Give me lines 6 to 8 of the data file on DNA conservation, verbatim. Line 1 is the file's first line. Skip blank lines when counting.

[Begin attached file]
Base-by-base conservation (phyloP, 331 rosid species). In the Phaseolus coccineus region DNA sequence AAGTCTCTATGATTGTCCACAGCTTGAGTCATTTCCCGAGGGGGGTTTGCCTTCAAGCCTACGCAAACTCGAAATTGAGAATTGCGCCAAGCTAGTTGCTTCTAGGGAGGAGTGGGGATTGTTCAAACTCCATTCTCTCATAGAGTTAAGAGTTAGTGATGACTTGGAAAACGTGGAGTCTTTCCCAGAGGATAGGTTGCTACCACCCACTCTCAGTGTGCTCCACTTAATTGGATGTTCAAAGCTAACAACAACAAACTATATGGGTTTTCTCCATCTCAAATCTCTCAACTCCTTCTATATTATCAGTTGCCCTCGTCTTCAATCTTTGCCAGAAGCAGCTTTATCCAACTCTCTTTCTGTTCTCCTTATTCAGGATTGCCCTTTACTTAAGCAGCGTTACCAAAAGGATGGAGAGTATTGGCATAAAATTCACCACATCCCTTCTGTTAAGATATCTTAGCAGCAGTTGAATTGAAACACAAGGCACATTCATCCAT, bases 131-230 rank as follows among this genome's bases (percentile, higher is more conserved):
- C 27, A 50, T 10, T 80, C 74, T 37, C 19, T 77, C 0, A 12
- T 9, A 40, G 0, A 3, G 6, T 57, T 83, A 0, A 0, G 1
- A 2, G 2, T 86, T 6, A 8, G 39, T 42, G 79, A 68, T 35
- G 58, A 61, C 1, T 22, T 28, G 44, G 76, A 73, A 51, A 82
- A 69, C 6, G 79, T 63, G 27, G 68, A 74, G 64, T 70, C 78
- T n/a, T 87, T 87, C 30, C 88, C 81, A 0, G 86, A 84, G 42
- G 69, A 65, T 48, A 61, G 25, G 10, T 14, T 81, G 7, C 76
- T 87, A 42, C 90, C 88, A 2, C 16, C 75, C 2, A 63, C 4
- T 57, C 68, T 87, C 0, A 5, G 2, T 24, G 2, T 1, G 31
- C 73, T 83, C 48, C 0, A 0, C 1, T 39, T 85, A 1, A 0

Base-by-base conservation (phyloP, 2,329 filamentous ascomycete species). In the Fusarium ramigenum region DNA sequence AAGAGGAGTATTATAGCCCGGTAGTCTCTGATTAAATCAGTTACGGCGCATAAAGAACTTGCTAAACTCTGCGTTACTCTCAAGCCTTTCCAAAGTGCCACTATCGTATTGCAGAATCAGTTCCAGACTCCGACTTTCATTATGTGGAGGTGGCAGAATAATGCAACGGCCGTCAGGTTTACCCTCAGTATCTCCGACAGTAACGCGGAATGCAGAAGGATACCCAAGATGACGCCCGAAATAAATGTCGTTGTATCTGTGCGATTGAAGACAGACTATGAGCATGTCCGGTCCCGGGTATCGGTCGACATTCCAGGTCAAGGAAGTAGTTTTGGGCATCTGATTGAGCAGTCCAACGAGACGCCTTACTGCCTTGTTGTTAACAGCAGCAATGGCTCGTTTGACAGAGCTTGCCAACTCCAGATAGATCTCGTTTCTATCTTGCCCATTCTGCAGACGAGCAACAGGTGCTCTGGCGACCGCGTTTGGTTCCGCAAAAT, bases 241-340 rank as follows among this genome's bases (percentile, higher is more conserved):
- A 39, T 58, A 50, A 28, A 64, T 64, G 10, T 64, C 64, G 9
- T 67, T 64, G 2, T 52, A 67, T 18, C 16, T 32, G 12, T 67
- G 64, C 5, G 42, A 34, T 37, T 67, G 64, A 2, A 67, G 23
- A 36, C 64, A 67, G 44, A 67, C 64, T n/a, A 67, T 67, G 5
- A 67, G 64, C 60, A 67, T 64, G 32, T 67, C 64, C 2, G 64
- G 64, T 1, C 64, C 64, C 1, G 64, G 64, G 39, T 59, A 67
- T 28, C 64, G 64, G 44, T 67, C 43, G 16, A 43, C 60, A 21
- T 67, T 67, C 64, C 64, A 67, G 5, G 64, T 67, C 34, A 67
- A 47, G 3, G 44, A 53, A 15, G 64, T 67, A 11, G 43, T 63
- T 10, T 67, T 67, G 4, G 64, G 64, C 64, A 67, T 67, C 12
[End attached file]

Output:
- A 69, C 6, G 79, T 63, G 27, G 68, A 74, G 64, T 70, C 78
- T n/a, T 87, T 87, C 30, C 88, C 81, A 0, G 86, A 84, G 42
- G 69, A 65, T 48, A 61, G 25, G 10, T 14, T 81, G 7, C 76